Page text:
posted by rodgerd at 11:39 AM on December 15, 2010


At this point, my best estimation of this story is that Gregory Perry is fucking crazy.

He is either a crazy pathological liar, or the people he "outs" are closing ranks and denying everything, and he is the lone voice warning us the end is near.

But it was pretty ballsy to implicate someone like Jason Wright (@jason). SRSLY.

Either way, the code gets audited (though it is pretty hard to find evidence of side-channel hacks by reading the code) and everything works out fine.
posted by clvrmnky at 12:28 PM on December 15, 2010


Backdoor has been located.
posted by These Premises Are Alarmed at 12:37 PM on December 15, 2010 [2 favorites]


My only real issue with the OpenBSD world is that there's a certain amount of cargo-cult about it; the OpenBSDers have done a great job of being fanatical about security ... but once you start layering standard Unix software on top of it, to you know, make it usable, it has many of the same weaknesses as any other Unix variant. Apache is Apache is Apache.
Well, only to a point. For example, the httpd that ships with OBSD is a special audited one based on Apache 1.3. Their fanaticism did not allow them to accept the license change for Apache 2, so they forked it. There are examples of this through-out the product.

No one affiliated with the OpenBSD project will make any cliams stronger than they are attempting to make the OS "secure by default." To this end, the project is split into two worlds: the audited core install (kernel, services, libraries, administration, core apps) and the other stuff.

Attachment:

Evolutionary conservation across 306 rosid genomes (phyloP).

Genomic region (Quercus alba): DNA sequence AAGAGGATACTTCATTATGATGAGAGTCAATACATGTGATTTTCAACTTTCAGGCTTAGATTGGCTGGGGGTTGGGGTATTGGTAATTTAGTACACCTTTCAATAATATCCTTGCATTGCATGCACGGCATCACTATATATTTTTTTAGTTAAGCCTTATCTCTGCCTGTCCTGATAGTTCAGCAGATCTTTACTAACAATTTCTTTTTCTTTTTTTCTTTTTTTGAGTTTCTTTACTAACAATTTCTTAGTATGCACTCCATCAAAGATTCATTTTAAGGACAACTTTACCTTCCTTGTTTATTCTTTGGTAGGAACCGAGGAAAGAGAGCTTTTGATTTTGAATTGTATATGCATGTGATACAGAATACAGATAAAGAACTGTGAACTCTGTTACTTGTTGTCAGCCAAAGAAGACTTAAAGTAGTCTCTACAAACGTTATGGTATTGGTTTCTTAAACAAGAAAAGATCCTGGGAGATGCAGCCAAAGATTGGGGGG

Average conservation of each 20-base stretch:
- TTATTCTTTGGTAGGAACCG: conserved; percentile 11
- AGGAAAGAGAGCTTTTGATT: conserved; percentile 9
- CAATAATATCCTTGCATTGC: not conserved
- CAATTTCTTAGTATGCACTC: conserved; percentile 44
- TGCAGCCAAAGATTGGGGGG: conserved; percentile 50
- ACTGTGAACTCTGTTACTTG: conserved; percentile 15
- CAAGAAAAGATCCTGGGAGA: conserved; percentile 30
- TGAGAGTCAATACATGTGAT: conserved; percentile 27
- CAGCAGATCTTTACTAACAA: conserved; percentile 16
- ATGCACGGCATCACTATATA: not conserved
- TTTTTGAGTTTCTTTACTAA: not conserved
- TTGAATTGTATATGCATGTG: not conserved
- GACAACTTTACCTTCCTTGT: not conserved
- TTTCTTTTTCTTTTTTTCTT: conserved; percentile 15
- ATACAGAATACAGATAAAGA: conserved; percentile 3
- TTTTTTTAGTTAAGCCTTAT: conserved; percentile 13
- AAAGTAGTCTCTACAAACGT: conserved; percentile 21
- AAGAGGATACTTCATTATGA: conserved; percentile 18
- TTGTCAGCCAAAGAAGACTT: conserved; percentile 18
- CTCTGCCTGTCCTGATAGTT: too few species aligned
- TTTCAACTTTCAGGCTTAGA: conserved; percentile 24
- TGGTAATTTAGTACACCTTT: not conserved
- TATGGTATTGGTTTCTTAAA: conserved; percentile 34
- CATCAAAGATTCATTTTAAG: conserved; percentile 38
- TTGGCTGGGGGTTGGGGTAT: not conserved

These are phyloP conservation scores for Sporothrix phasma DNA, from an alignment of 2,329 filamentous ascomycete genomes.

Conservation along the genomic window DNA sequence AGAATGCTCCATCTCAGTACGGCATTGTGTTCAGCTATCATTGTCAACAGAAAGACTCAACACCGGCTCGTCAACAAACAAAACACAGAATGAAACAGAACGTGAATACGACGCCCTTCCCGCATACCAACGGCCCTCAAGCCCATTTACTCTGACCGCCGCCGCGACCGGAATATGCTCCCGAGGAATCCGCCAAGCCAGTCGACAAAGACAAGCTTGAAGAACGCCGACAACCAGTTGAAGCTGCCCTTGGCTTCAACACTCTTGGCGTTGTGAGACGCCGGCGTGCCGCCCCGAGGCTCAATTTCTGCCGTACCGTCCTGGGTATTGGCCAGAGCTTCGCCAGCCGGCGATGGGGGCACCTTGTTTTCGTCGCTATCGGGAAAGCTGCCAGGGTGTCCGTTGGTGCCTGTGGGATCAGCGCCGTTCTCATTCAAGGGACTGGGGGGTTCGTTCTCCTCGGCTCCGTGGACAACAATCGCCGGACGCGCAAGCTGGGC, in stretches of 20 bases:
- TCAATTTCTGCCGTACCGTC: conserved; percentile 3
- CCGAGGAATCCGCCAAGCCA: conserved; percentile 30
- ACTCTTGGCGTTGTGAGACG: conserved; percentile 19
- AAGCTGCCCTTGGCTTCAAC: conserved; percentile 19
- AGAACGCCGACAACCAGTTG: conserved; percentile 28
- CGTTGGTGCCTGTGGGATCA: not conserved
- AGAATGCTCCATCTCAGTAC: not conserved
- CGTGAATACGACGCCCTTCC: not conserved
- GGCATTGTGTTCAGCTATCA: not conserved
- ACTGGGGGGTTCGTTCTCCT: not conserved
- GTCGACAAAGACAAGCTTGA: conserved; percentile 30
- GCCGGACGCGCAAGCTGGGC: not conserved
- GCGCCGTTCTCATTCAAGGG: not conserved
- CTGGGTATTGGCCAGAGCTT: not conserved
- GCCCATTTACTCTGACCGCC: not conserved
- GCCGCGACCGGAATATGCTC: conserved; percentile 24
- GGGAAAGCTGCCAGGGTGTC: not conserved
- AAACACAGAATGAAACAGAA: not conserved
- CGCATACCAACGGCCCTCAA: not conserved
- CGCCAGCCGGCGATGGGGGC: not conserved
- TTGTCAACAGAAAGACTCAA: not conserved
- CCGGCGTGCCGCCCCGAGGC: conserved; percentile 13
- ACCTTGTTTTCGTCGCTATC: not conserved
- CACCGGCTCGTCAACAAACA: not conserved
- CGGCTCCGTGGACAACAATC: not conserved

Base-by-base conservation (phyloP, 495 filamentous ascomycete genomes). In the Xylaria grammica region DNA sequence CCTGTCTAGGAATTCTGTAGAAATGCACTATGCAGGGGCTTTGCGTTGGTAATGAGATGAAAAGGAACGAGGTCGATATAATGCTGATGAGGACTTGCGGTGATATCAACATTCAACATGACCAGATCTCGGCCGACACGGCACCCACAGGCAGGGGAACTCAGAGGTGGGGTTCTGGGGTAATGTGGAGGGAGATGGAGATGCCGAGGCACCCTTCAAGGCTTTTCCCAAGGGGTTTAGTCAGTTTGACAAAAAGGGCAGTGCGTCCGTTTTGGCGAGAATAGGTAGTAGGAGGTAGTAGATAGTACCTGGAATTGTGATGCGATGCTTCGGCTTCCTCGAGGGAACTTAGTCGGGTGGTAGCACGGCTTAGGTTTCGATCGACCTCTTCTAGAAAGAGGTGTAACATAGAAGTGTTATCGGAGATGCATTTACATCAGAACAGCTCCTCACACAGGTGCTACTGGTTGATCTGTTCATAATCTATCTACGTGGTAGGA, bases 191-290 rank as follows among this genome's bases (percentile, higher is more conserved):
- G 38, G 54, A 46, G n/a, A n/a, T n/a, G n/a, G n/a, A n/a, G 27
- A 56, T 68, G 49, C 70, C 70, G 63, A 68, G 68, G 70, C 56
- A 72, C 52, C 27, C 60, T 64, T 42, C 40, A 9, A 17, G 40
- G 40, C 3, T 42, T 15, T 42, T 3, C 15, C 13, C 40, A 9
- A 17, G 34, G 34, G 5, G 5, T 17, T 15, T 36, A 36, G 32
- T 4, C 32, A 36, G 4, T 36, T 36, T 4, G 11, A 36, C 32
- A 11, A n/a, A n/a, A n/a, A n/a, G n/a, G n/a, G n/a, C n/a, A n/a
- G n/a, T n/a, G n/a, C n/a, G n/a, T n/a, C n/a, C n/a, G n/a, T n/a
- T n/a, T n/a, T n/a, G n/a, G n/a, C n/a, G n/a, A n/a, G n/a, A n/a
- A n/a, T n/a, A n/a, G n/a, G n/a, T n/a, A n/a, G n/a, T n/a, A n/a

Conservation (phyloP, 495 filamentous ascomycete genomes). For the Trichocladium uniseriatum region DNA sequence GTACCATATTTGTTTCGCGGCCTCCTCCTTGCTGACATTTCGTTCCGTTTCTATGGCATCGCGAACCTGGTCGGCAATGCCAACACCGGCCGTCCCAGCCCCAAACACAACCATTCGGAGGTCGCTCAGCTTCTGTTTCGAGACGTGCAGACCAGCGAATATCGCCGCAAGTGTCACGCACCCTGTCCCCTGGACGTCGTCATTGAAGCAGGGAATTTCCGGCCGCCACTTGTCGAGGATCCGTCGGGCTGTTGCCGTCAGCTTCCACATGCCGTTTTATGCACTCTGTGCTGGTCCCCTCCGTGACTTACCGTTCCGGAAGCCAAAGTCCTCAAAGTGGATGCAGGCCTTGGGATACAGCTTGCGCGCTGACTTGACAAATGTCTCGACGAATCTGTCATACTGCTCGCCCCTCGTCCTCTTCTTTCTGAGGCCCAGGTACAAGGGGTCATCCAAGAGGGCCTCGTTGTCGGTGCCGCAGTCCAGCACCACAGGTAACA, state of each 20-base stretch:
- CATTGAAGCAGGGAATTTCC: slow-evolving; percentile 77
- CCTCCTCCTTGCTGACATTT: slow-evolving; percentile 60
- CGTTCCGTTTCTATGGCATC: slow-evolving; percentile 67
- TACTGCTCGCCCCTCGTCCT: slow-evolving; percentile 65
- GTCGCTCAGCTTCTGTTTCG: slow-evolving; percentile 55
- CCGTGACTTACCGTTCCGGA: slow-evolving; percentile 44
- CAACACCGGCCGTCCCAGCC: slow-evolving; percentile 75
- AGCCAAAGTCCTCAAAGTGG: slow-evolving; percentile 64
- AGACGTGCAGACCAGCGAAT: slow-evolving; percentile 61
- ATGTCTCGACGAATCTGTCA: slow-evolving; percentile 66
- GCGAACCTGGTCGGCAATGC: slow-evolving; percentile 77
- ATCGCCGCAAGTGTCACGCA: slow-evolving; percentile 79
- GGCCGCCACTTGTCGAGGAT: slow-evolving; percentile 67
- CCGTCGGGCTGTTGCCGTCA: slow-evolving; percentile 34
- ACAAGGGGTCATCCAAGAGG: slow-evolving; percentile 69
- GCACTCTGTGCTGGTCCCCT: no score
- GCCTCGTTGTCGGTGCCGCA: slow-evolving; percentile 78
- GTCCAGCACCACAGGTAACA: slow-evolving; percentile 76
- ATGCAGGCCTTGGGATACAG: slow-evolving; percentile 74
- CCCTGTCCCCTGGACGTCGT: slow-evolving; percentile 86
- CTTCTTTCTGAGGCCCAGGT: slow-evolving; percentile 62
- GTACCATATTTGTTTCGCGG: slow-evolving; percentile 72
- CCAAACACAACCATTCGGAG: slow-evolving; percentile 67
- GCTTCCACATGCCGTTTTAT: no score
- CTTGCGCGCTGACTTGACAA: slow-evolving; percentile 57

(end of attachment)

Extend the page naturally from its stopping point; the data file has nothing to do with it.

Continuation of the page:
Surely, if you install and run the other stuff you do so at your own risk. But the OS itself is reasonably well appointed such that if you aren't a complete fuck-up even the other stuff being exploited will rarely result in a privilege escalation.

But, there are no guarantees in computing, as in life. But, the entire raison d'etre of the OpenBSD folks is just to focus on security first, and keep going back to it. Because this is the only way to cook your security into the system.
posted by clvrmnky at 12:44 PM on December 15, 2010


s/RMS\ is\ the\ uncle/ESR\ is\ the\ uncle/

Dude, just use quotation marks.

posted by twirlip at 1:01 PM on December 15, 2010 [2 favorites]


... but quotation marks don't look so impressively spiky...
posted by You Can't Tip a Buick at 1:38 PM on December 15, 2010 [1 favorite]


Neither are necessary. The slashes are implicit quotation marks in both sed and perl. You only have to escape special matching operators.
posted by wierdo at 1:50 PM on December 15, 2010 [1 favorite]


I think he was pretending that the comment box was a command line.
posted by Pruitt-Igoe at 1:57 PM on December 15, 2010


pb@metafilter:~$ sed -i 's/RMS is the uncle/ESR is the uncle/g' /var/www/mefi/content/posts/98547/comments.html
sed: can't read comments.html: Permission denied
pb@metafilter:~$ sudo !!
[sudo] password for pb:
pb@metafilter:~$ _

posted by twirlip at 3:26 PM on December 15, 2010 [2 favorites]


Details on the hack by Greg Perry.